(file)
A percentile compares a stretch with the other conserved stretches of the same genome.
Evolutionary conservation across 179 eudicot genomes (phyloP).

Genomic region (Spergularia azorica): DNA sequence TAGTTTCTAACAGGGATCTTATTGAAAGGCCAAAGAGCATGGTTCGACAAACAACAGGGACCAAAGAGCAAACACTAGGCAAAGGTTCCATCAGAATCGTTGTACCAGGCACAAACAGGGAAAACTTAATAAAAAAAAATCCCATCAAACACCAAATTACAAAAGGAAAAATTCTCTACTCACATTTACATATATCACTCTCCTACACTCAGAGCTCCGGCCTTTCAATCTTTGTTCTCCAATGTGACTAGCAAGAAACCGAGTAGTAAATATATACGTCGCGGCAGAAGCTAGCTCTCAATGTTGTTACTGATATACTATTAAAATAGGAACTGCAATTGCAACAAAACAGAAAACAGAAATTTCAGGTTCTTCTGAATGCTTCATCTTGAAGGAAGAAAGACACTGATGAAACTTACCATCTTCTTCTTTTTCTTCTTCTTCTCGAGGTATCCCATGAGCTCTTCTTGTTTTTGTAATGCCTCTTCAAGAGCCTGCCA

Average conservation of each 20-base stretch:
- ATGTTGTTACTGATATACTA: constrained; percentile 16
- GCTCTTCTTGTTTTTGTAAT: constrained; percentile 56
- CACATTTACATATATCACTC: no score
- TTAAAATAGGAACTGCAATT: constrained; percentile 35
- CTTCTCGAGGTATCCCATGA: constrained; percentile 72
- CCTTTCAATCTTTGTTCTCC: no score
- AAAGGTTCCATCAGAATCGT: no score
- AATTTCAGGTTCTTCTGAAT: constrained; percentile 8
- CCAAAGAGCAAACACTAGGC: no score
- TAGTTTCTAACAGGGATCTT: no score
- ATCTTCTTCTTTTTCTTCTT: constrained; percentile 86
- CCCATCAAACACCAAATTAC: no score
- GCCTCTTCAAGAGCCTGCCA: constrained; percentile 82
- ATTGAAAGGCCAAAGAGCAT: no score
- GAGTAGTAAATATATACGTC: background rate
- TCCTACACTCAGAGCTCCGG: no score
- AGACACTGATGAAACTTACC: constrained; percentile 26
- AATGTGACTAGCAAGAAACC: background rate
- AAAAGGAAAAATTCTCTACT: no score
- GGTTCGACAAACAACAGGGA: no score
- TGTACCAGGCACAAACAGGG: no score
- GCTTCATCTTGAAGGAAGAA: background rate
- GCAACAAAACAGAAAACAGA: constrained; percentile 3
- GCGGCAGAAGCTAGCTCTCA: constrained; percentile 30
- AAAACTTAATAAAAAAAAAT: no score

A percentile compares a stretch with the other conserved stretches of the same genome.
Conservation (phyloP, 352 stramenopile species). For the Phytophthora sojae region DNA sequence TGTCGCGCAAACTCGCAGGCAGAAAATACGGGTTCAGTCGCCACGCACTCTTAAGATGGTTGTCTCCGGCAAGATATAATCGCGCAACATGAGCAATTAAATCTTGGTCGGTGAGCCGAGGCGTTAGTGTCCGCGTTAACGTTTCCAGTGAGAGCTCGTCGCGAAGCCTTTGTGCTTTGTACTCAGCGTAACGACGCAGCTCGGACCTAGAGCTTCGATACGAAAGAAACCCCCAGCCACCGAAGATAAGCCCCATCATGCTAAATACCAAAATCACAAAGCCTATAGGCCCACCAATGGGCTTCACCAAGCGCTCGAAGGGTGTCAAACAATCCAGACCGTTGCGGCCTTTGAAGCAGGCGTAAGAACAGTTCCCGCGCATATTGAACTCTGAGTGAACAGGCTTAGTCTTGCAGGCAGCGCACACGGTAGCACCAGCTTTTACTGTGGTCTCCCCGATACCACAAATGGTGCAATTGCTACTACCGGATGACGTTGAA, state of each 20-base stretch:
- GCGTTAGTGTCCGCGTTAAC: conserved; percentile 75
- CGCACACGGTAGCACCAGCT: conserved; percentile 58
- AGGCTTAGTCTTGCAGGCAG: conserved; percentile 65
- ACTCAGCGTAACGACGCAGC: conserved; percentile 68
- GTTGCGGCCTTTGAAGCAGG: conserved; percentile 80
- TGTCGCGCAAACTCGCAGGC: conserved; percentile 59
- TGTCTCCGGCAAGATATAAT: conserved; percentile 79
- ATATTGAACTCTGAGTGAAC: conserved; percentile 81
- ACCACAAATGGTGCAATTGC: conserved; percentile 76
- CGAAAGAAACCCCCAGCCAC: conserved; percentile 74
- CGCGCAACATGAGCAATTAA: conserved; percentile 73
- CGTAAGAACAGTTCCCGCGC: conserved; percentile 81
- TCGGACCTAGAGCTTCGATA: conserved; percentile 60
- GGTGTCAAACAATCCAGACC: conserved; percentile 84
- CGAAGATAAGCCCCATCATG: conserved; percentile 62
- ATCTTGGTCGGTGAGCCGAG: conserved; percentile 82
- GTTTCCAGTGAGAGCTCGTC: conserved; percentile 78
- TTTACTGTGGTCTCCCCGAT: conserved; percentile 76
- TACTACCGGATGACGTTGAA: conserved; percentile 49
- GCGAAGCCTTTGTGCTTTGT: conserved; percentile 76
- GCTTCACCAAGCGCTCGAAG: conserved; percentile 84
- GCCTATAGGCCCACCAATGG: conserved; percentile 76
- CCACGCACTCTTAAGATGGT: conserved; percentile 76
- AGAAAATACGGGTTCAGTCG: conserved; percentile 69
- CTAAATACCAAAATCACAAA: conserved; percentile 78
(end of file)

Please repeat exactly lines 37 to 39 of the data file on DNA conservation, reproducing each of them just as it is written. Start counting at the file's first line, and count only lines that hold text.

- TGTCGCGCAAACTCGCAGGC: conserved; percentile 59
- TGTCTCCGGCAAGATATAAT: conserved; percentile 79
- ATATTGAACTCTGAGTGAAC: conserved; percentile 81